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The Sovereign Of The Mineral Kingdom
by [?]

Translator: Emily J. Harding

Once upon a time, and a long long time ago it was, there lived a widow who had a very pretty daughter. The mother, good honest woman, was quite content with her station in life. But with the daughter it was otherwise; she, like a spoilt beauty, looked contemptuously upon her many admirers, her mind was full of proud and ambitious thoughts, and the more lovers she had, the prouder she became.

One beautiful moonlight night the mother awoke, and being unable to sleep, began to pray God for the happiness of her only child, though she often made her mother’s life miserable. The fond woman looked lovingly at the beautiful daughter sleeping by her side, and she wondered, as she saw her smile, what happy dream had visited her. Then she finished her prayer, and laying her head on the girl’s pillow, fell asleep. Next day she said, “Come, darling child, tell me what you were dreaming about last night, you looked so happy smiling in your sleep.”

“Oh yes, mother, I remember. I had a very beautiful dream. I thought a rich nobleman came to our house, in a splendid carriage of brass, and gave me a ring set with stones, that sparkled like the stars of heaven. When I entered the church with him, it was full of people, and they all thought me divine and adorable, like the Blessed Virgin.”

“Ah! my child, what sin! May God keep you from such dreams.”

But the daughter ran away singing, and busied herself about the house. The same day a handsome young farmer drove into the village in his cart and begged them to come and share his country bread. He was a kind fellow, and the mother liked him much. But the daughter refused his invitation, and insulted him into the bargain.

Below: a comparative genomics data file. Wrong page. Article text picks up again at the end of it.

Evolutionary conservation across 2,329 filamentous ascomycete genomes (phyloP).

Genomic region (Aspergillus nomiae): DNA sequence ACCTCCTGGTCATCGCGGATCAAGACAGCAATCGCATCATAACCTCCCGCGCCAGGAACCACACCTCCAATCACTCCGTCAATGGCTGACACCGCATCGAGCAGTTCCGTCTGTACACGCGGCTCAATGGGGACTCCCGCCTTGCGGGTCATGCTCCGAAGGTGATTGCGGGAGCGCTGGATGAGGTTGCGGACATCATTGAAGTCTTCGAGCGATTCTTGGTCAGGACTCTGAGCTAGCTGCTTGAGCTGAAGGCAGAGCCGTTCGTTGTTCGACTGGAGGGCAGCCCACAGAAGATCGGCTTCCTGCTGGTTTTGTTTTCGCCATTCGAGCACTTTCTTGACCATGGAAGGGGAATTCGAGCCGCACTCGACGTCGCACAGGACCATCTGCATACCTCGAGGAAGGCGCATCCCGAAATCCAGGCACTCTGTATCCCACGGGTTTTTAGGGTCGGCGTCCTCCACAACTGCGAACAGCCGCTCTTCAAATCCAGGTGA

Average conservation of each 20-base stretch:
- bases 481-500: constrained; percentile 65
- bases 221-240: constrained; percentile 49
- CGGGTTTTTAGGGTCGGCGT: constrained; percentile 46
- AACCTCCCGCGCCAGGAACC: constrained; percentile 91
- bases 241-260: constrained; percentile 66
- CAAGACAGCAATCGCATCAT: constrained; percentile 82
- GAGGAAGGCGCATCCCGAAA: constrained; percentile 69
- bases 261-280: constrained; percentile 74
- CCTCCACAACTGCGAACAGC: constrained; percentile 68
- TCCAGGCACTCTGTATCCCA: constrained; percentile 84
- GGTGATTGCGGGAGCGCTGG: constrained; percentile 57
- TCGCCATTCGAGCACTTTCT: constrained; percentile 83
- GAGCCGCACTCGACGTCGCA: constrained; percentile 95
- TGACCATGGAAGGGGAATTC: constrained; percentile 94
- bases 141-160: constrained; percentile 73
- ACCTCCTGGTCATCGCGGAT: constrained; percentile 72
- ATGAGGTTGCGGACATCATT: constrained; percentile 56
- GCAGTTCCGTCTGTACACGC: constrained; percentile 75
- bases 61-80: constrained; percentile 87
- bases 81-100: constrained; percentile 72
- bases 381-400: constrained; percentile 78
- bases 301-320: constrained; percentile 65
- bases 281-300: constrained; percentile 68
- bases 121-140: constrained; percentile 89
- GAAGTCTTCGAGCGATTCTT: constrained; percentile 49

“Even if you had driven in a carriage of brass,” she said, “and had offered me a ring set with stones shining as the stars in heaven, I would never have married you–you, a mere peasant!”

The young farmer was terribly upset at her words, and with a prayer for her soul, returned home a saddened man. But her mother scolded and reproached her.

The next night the woman again awoke, and taking her rosary prayed with still greater fervour, that God would bless her child. This time the girl laughed as she slept.

“What can the poor child be dreaming about?” she said to herself: and sighing she prayed for her again. Then she laid her head upon her pillow and tried in vain to sleep. In the morning, when her daughter was dressing, she said: “Well, my dear, you were dreaming again last night, and laughing like a maniac.”

“Was I? Listen, I dreamt a nobleman came for me in a silver carriage, and gave me a golden diadem. When I entered the church with him, the people admired and worshipped me more than the Blessed Virgin.”

“Ay me, what a terrible dream! what a wicked dream! Pray God not to lead you into temptation.”

Then she scolded her daughter severely and went out, slamming the door after her. That same day a carriage drove into the village, and some gentlemen invited mother and daughter to share the bread of the lord of the manor. The mother considered such an offer a great honour, but the daughter refused it and replied to the gentlemen scornfully: “Even if you had come to fetch me in a carriage of solid silver and had presented me with a golden diadem, I would never have consented to be the wife of your lord.”

The gentlemen turned away in disgust and returned home; the mother rebuked her severely for so much pride.

“Miserable, foolish girl!” she cried, “pride is a breath from hell. It is your duty to be humble, honest, and sweet-tempered.”

The daughter replied by a laugh.